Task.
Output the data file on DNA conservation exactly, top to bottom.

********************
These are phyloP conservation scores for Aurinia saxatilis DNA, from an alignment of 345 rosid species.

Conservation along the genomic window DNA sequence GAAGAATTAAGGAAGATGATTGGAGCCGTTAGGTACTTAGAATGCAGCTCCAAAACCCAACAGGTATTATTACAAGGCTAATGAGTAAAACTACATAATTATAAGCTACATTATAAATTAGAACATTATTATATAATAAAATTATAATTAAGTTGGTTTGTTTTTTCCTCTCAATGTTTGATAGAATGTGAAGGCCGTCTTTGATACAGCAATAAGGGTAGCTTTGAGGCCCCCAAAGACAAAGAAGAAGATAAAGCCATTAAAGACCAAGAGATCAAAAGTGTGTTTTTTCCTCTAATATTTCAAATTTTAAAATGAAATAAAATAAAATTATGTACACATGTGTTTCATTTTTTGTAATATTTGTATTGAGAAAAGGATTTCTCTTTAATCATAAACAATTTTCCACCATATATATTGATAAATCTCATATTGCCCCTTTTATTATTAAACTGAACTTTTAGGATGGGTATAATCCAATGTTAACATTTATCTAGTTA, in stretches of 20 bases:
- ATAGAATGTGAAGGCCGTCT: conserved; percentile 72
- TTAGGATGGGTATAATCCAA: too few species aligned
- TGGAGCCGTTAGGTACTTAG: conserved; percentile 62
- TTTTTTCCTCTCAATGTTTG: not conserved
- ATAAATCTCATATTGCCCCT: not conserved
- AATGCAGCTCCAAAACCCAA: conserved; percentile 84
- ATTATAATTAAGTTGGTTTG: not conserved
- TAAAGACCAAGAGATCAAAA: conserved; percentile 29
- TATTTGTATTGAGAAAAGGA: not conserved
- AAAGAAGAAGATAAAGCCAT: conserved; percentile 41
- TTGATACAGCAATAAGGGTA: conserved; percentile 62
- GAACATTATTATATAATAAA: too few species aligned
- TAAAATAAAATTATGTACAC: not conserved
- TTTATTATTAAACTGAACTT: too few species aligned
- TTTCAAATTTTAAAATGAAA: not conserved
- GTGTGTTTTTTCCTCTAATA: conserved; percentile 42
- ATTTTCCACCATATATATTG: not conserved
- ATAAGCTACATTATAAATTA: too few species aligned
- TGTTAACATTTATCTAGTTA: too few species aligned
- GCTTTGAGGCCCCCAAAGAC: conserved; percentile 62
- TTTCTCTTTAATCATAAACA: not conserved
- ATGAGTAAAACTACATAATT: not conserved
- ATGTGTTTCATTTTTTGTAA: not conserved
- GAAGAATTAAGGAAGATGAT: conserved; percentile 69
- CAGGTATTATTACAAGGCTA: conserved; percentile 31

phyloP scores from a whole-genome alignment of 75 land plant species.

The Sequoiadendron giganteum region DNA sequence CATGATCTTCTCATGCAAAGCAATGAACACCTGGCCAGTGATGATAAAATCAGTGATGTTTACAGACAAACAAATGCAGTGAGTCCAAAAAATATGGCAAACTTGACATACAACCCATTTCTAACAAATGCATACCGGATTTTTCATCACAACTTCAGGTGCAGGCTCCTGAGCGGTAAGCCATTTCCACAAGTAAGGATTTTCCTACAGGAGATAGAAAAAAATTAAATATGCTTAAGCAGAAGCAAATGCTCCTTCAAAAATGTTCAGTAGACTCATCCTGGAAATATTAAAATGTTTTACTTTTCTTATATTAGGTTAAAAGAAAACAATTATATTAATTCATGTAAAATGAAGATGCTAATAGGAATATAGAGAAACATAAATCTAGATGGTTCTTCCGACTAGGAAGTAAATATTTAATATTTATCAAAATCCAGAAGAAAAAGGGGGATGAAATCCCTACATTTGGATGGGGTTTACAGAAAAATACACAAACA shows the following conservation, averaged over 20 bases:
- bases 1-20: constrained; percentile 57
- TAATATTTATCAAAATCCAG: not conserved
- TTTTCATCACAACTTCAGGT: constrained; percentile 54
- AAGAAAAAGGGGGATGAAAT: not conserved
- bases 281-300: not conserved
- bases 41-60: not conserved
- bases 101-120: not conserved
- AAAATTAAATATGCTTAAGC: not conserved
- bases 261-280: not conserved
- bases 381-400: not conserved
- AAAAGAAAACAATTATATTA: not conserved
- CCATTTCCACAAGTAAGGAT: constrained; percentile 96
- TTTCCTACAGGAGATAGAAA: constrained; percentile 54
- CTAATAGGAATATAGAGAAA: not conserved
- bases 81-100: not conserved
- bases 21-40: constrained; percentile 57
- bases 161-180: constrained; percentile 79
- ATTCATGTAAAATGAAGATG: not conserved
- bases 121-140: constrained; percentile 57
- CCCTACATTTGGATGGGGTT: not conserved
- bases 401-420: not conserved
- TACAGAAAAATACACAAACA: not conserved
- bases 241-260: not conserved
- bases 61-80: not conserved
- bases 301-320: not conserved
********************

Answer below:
These are phyloP conservation scores for Aurinia saxatilis DNA, from an alignment of 345 rosid species.

Conservation along the genomic window DNA sequence GAAGAATTAAGGAAGATGATTGGAGCCGTTAGGTACTTAGAATGCAGCTCCAAAACCCAACAGGTATTATTACAAGGCTAATGAGTAAAACTACATAATTATAAGCTACATTATAAATTAGAACATTATTATATAATAAAATTATAATTAAGTTGGTTTGTTTTTTCCTCTCAATGTTTGATAGAATGTGAAGGCCGTCTTTGATACAGCAATAAGGGTAGCTTTGAGGCCCCCAAAGACAAAGAAGAAGATAAAGCCATTAAAGACCAAGAGATCAAAAGTGTGTTTTTTCCTCTAATATTTCAAATTTTAAAATGAAATAAAATAAAATTATGTACACATGTGTTTCATTTTTTGTAATATTTGTATTGAGAAAAGGATTTCTCTTTAATCATAAACAATTTTCCACCATATATATTGATAAATCTCATATTGCCCCTTTTATTATTAAACTGAACTTTTAGGATGGGTATAATCCAATGTTAACATTTATCTAGTTA, in stretches of 20 bases:
- ATAGAATGTGAAGGCCGTCT: conserved; percentile 72
- TTAGGATGGGTATAATCCAA: too few species aligned
- TGGAGCCGTTAGGTACTTAG: conserved; percentile 62
- TTTTTTCCTCTCAATGTTTG: not conserved
- ATAAATCTCATATTGCCCCT: not conserved
- AATGCAGCTCCAAAACCCAA: conserved; percentile 84
- ATTATAATTAAGTTGGTTTG: not conserved
- TAAAGACCAAGAGATCAAAA: conserved; percentile 29
- TATTTGTATTGAGAAAAGGA: not conserved
- AAAGAAGAAGATAAAGCCAT: conserved; percentile 41
- TTGATACAGCAATAAGGGTA: conserved; percentile 62
- GAACATTATTATATAATAAA: too few species aligned
- TAAAATAAAATTATGTACAC: not conserved
- TTTATTATTAAACTGAACTT: too few species aligned
- TTTCAAATTTTAAAATGAAA: not conserved
- GTGTGTTTTTTCCTCTAATA: conserved; percentile 42
- ATTTTCCACCATATATATTG: not conserved
- ATAAGCTACATTATAAATTA: too few species aligned
- TGTTAACATTTATCTAGTTA: too few species aligned
- GCTTTGAGGCCCCCAAAGAC: conserved; percentile 62
- TTTCTCTTTAATCATAAACA: not conserved
- ATGAGTAAAACTACATAATT: not conserved
- ATGTGTTTCATTTTTTGTAA: not conserved
- GAAGAATTAAGGAAGATGAT: conserved; percentile 69
- CAGGTATTATTACAAGGCTA: conserved; percentile 31

phyloP scores from a whole-genome alignment of 75 land plant species.

The Sequoiadendron giganteum region DNA sequence CATGATCTTCTCATGCAAAGCAATGAACACCTGGCCAGTGATGATAAAATCAGTGATGTTTACAGACAAACAAATGCAGTGAGTCCAAAAAATATGGCAAACTTGACATACAACCCATTTCTAACAAATGCATACCGGATTTTTCATCACAACTTCAGGTGCAGGCTCCTGAGCGGTAAGCCATTTCCACAAGTAAGGATTTTCCTACAGGAGATAGAAAAAAATTAAATATGCTTAAGCAGAAGCAAATGCTCCTTCAAAAATGTTCAGTAGACTCATCCTGGAAATATTAAAATGTTTTACTTTTCTTATATTAGGTTAAAAGAAAACAATTATATTAATTCATGTAAAATGAAGATGCTAATAGGAATATAGAGAAACATAAATCTAGATGGTTCTTCCGACTAGGAAGTAAATATTTAATATTTATCAAAATCCAGAAGAAAAAGGGGGATGAAATCCCTACATTTGGATGGGGTTTACAGAAAAATACACAAACA shows the following conservation, averaged over 20 bases:
- bases 1-20: constrained; percentile 57
- TAATATTTATCAAAATCCAG: not conserved
- TTTTCATCACAACTTCAGGT: constrained; percentile 54
- AAGAAAAAGGGGGATGAAAT: not conserved
- bases 281-300: not conserved
- bases 41-60: not conserved
- bases 101-120: not conserved
- AAAATTAAATATGCTTAAGC: not conserved
- bases 261-280: not conserved
- bases 381-400: not conserved
- AAAAGAAAACAATTATATTA: not conserved
- CCATTTCCACAAGTAAGGAT: constrained; percentile 96
- TTTCCTACAGGAGATAGAAA: constrained; percentile 54
- CTAATAGGAATATAGAGAAA: not conserved
- bases 81-100: not conserved
- bases 21-40: constrained; percentile 57
- bases 161-180: constrained; percentile 79
- ATTCATGTAAAATGAAGATG: not conserved
- bases 121-140: constrained; percentile 57
- CCCTACATTTGGATGGGGTT: not conserved
- bases 401-420: not conserved
- TACAGAAAAATACACAAACA: not conserved
- bases 241-260: not conserved
- bases 61-80: not conserved
- bases 301-320: not conserved